Governor Lingle attended the 18th commencement ceremony for the Juvenile Drug Court program, where she offered her congratulations to the program’s six graduates.
Drug Court Graduates Receive Fresh Start
“I hope today you will recognize how proud everyone is of your accomplishment. That we know what you’ve been through, how hard it was and that it wasn’t a straight line,” the Governor said.
“I wanted to be here myself to tell you that there are so many other people who took the easy way out and the easy way would have been to continue down a road of bad choices and continue to get into trouble, to one day perhaps end up in a prison where others could make your decisions for you… but you chose a harder road, a road where your life is in your own hands and I wanted to be here to congratulate you and to let you know that I’m proud of you.”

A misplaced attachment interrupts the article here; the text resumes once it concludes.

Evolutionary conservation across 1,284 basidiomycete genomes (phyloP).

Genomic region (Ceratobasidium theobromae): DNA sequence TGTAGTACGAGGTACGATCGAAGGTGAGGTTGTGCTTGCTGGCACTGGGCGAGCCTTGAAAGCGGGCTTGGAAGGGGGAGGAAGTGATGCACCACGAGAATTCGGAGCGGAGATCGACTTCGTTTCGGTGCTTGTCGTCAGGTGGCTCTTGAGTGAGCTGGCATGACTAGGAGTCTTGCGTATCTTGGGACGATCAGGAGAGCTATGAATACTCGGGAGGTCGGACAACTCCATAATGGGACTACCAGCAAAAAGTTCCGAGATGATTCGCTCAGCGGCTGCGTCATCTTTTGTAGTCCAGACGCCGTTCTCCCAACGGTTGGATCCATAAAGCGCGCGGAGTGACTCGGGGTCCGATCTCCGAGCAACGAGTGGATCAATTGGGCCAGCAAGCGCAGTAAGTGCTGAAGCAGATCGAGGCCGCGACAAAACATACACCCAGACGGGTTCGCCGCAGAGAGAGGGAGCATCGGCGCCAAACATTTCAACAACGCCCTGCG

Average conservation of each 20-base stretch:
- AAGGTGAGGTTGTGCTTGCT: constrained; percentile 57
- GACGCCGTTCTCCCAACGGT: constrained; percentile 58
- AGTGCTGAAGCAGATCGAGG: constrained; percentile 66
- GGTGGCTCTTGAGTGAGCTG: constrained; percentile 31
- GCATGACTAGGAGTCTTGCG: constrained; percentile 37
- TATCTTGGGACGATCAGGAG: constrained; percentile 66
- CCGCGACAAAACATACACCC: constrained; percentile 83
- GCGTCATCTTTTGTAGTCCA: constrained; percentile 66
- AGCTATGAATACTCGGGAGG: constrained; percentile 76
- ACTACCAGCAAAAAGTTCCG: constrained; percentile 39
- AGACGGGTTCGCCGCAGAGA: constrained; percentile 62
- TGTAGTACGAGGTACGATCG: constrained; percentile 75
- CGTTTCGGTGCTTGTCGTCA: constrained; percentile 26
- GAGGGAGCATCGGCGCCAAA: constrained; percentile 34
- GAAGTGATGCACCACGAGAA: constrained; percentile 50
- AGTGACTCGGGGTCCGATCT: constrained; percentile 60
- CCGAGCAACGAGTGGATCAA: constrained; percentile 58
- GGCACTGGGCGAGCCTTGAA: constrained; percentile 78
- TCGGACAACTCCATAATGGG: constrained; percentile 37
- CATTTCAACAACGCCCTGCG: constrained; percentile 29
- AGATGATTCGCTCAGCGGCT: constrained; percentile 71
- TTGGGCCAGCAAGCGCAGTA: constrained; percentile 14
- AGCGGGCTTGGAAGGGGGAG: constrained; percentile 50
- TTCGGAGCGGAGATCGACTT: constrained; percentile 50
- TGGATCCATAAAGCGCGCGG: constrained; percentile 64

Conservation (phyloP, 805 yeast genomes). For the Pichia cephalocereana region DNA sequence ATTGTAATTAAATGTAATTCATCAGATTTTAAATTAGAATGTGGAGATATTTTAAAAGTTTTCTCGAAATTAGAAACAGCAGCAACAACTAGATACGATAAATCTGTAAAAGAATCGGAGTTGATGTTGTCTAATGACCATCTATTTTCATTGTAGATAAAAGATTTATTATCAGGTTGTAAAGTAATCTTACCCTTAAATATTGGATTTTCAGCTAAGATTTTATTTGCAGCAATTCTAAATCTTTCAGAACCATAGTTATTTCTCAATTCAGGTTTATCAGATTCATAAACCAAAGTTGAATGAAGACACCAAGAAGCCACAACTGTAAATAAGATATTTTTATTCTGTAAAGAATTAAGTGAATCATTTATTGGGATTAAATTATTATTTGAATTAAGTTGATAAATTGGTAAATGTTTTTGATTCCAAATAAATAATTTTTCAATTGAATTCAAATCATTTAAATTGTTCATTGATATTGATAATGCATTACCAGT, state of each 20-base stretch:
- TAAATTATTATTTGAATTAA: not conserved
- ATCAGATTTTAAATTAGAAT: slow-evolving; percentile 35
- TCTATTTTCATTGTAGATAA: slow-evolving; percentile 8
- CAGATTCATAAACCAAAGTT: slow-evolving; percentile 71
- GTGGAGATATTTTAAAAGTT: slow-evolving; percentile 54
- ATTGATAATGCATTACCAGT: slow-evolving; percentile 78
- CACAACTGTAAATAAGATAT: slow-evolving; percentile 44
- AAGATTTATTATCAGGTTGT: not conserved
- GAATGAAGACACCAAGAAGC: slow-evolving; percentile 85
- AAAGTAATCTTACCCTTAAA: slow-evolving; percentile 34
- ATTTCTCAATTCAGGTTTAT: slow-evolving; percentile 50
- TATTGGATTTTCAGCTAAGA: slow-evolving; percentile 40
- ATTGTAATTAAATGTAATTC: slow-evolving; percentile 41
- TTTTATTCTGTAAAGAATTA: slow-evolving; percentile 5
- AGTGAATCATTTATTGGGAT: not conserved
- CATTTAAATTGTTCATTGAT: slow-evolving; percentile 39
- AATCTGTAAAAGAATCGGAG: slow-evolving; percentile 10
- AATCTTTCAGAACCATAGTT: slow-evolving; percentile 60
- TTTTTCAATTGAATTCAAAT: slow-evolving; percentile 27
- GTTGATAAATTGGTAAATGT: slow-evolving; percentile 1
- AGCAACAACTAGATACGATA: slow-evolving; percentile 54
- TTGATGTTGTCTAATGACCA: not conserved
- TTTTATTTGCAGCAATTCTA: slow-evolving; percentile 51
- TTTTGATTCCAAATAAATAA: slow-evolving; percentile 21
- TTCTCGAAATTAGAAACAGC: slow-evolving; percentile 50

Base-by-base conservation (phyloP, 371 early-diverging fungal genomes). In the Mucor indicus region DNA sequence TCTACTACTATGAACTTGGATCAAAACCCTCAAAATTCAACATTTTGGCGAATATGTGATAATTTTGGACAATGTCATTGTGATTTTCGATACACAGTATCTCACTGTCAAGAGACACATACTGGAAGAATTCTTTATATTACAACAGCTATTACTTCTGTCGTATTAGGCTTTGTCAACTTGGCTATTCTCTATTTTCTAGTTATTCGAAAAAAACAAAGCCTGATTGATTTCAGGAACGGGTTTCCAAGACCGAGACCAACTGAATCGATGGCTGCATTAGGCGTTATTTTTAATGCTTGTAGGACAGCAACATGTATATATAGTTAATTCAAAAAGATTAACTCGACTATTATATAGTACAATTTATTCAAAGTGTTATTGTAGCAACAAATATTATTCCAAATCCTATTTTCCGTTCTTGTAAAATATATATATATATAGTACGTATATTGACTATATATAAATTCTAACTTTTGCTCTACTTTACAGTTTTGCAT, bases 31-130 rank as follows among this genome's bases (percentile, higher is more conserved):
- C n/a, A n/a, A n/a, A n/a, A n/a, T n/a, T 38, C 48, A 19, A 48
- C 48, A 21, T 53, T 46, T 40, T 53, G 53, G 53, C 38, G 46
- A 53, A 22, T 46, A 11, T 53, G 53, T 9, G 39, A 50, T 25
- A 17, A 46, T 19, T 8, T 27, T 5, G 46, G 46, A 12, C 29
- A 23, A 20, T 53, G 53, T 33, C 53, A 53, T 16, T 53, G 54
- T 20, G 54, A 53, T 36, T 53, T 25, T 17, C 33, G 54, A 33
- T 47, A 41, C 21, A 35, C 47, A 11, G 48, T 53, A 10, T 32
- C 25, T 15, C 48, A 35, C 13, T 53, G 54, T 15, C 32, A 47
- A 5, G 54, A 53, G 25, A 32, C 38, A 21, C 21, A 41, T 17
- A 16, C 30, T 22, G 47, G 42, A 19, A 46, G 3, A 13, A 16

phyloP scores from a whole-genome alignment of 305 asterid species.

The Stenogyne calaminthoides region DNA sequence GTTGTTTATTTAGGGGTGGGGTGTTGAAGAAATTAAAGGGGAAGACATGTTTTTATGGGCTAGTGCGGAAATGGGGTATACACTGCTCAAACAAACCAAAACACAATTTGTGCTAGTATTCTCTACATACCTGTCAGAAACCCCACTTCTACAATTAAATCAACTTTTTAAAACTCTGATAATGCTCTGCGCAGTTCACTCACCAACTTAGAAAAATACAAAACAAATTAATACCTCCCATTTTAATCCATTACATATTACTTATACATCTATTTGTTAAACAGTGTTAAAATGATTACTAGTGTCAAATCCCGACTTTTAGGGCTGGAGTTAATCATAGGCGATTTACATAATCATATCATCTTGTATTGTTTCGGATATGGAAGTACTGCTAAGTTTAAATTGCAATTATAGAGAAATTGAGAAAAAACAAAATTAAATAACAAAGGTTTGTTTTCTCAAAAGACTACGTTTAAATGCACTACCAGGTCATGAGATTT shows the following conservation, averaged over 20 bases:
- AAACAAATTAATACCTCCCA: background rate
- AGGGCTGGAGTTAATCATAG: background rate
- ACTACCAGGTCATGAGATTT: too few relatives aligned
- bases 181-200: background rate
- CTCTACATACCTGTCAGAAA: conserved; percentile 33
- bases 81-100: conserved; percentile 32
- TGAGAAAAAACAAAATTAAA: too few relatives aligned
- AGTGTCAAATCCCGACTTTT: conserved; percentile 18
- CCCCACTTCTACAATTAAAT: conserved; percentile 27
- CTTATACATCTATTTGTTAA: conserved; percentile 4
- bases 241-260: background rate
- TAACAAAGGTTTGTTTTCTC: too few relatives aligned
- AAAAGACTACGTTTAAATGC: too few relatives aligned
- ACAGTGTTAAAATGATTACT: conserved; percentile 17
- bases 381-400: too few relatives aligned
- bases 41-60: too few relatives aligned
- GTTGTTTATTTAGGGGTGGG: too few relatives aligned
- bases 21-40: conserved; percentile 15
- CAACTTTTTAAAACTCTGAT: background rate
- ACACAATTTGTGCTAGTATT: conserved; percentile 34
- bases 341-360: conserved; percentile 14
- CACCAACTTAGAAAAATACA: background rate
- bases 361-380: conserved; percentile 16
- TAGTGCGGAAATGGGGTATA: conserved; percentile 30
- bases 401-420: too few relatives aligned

Governor Lingle told the youth of her recent experience interviewing a candidate for a judgeship who grew up under challenging circumstances at the state’s Mayor Wright Housing Project.
“He made a decision for his own life,” the Governor said. “It would have been easy to go the other way [and pursue an easy life of crime]; but he made the harder decisions, he worked hard and he sacrificed.”
The Governor urged the youth to follow his example.
“Here you are. You have your whole life ahead of you. Your life is what you make of it, not where you grow up, not who your parents are. The only thing that matters is the decisions that you make.”
To qualify for graduation, clients must be clinically discharged from the Kalihi YMCA, where they served in a program a minimum of four months. The program consists of random drug testing; substance abuse counseling; field trips to hear presentations from prisoners on the dangers of drug abuse; and community service, such as painting over graffiti at bus stops, stream clean-ups or cleaning the decks of the USS Missouri.